Live review: Thom Yorke at the Echoplex
Thom Yorke is a great dancer. This talent doesn't come up too often in his day job fronting the transcendently dispirited quintet Radiohead, where long, simmering songs tend to cover topics like wolves at one's door, impending ice ages and God being unamused by a videotape of your life.
But at Friday night's debut of his still-unnamed solo-project/ensemble at the Echoplex, he moved like Busby Berkeley at the end of days -- jerky robot twitches, stoned head-rolls, teenage sock-hop bouncing. For a man who leads what's likely to be the last rock band considered the best and best-selling at the same time, there was a sense of a previously untapped emotion in the onstage performance: Joy. For the few hundred vigilant souls at the Echoplex who managed to sneak onto Ticketweb before it exploded Friday, the feeling was absolutely mutual.
Yorke formed the new project -- with Flea, Nigel Godrich, Joey Waronker and Mauro Refosco -- to play out material from Yorke's 2006 glitchy laptop-pop solo debut "The Eraser" and a few new and rare tunes. Yorke billed it as a "rehearsal" onstage, but the set was a flawless performance. Though it will break the heart of everyone in the line that stretched to Echo Park Lake outside, there was standing room aplenty next to Zack de la Rocha, Kim Gordon and, we hear, Daft Punk and Rick Rubin in there.
First, it must be said that casting Flea on bass was a devilish and particularly brilliant move for this ensemble. There might not be another rock musician with a better sense of syncopation, and his drill-bit-precise computer-funk bass lines made the songs swing in a way that Radiohead rarely gets at on record.
Opening with the title track from "The Eraser," it was instantly apparent the group was up to something entirely different. Phil Selway is a fine drummer in Radiohead, but this material veered much closer to the kind of drum-and-bass and old-rave percussion that's percolated into Radiohead's arrangements but never really stood up front. Maybe I just have this sound on the brain lately, but a lot of it moved like dubstep and what you'd find at Low End Theory. "The Clock" and "Skip Divided" were revelatory this way -- the edge-of-your-seat beats with Yorke's ever-reaching falsetto and a melodica turn by Flea added up to something uncannily pretty yet completely swaggering and kinetic.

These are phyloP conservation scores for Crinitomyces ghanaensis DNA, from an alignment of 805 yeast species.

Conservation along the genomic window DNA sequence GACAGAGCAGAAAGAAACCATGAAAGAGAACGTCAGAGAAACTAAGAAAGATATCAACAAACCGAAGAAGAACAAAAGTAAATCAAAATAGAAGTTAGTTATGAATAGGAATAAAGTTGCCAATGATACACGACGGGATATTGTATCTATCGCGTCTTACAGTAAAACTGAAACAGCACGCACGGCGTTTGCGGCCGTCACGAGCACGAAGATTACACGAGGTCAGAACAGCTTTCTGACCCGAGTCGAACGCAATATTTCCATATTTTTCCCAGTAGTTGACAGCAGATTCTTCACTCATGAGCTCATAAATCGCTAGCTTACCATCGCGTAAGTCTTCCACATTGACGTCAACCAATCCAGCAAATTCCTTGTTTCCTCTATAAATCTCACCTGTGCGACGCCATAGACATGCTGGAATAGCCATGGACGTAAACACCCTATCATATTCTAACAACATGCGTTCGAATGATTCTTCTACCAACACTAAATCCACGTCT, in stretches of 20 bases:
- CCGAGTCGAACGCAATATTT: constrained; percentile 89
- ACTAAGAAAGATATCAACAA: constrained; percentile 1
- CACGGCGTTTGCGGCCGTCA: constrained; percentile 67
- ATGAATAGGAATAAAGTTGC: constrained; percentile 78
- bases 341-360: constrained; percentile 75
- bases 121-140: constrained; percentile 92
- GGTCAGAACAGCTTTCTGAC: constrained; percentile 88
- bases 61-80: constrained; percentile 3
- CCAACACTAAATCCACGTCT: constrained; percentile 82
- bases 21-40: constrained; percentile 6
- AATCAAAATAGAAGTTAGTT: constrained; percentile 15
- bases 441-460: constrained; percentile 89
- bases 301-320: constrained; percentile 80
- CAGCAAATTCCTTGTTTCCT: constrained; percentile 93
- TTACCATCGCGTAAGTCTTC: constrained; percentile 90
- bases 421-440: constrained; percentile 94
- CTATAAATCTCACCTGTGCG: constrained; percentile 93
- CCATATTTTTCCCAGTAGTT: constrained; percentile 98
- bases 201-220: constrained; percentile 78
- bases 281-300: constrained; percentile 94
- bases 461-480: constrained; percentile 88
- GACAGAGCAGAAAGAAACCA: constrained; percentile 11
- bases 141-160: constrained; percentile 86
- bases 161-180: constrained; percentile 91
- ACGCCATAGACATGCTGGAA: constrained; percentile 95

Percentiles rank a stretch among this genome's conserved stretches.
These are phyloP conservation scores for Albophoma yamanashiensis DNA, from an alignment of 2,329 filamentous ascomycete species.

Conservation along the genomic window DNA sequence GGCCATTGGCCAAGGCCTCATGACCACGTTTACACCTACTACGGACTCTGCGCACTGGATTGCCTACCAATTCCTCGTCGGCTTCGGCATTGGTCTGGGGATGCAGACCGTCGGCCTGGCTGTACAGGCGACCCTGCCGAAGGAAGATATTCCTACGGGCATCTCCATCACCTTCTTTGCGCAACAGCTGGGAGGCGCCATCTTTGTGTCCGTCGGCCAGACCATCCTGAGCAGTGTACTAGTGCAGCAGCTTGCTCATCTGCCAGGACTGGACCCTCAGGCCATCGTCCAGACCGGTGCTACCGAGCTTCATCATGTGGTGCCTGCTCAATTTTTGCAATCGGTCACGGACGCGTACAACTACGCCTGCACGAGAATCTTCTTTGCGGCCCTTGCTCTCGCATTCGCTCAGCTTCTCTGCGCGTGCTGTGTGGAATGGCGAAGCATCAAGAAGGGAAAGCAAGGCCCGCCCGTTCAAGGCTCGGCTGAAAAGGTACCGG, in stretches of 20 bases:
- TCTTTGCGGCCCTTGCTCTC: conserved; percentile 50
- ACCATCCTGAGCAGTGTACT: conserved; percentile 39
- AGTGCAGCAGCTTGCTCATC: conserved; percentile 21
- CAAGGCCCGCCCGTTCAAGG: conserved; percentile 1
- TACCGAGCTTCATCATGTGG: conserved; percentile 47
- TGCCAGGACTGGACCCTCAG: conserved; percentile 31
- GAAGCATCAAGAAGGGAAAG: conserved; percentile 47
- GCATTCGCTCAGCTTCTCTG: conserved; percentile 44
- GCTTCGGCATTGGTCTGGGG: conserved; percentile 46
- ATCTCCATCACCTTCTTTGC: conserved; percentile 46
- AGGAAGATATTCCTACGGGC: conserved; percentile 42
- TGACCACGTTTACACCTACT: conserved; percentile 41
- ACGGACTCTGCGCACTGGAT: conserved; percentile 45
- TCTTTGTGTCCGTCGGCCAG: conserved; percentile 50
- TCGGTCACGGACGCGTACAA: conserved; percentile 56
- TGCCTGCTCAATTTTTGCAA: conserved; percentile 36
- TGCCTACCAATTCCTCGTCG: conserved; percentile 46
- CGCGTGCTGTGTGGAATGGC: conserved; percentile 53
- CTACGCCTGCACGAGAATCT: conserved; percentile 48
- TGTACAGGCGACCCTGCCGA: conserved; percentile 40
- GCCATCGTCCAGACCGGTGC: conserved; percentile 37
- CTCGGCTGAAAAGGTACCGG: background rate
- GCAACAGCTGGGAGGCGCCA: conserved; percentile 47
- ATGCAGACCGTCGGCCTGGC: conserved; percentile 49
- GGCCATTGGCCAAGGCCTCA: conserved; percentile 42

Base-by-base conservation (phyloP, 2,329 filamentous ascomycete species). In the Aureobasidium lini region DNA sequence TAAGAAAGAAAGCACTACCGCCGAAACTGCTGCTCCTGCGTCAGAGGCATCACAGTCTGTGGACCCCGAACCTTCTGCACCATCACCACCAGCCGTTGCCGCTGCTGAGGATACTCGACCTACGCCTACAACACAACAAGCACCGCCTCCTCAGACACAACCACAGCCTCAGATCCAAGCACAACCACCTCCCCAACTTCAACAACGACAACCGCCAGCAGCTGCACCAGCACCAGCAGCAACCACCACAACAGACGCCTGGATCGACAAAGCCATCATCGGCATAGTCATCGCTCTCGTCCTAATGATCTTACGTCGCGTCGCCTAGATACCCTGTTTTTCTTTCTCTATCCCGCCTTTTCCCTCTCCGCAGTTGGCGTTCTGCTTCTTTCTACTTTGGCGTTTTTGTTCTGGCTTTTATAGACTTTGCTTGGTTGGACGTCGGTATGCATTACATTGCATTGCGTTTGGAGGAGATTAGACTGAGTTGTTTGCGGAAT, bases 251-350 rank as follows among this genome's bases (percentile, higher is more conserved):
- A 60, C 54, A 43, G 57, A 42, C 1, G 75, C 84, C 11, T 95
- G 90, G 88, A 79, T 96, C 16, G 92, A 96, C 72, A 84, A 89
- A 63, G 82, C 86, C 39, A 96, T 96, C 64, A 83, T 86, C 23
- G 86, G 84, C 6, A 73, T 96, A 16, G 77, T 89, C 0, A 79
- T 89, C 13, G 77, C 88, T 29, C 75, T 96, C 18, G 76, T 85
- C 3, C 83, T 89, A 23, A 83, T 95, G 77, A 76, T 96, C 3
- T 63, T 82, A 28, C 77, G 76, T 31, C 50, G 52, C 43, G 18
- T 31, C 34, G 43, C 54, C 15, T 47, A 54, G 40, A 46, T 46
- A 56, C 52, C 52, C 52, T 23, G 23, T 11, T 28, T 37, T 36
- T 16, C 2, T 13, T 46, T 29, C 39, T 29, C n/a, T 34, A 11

There were more handmade and intimate takes on "Eraser" tracks like "Atoms For Peace," with its particularly fiendish off-time bass runs, and the piano-centric "Black Swan," but the band seemed to know they worked best when playing as a kind of post-apocalyptic version of the Time. The menacing punk-funk murder ballad of "Harrowdown Hill" practically dripped blood, and when Yorke sang lines like "Did I fall or was I pushed? / Don't ask me, ask the Ministry," it felt less mournful and more like a promise to haunt the heck out of whoever did the deed.
Though the set was very much about the interplay within the new group, Radiohead obsessives had plenty to mull over. During an encore/interlude at the piano, Yorke played unreleased songs (known to the encyclopedic fansite At Ease Web as "Skirting on the Surface," "Lotus Flower," "Judge, Jury and Executioner" and "Open The Floodgates"), some of which have reportedly been in the Radiohead orbit for a few years. It's unclear if Yorke has now claimed them as solo material or was using them to fill the set out.
But Yorke's self-deprecating wisecracks about how little material the band had was totally unfounded. By the time they veered from a sprawling 7/8 workout jam into the splintery new cut "FeelingPulledApartByHorses," Yorke and his band were on their toes again, flailing like teenage garage-band savants who just discovered the physical pleasures of playing together. If you have Orpheum tickets, these shows will both confirm and upend a lot of what you think about Radiohead and Yorke as a writer-arranger. He's still nudging the outer limits of what a rock band is capable of today, but by turning to some basic, downright sexy beat-making and gleeful witch-doctor arrangements. The lines around the Orpheum this weekend will be intimidating. Make sure you're in one.
-- August Brown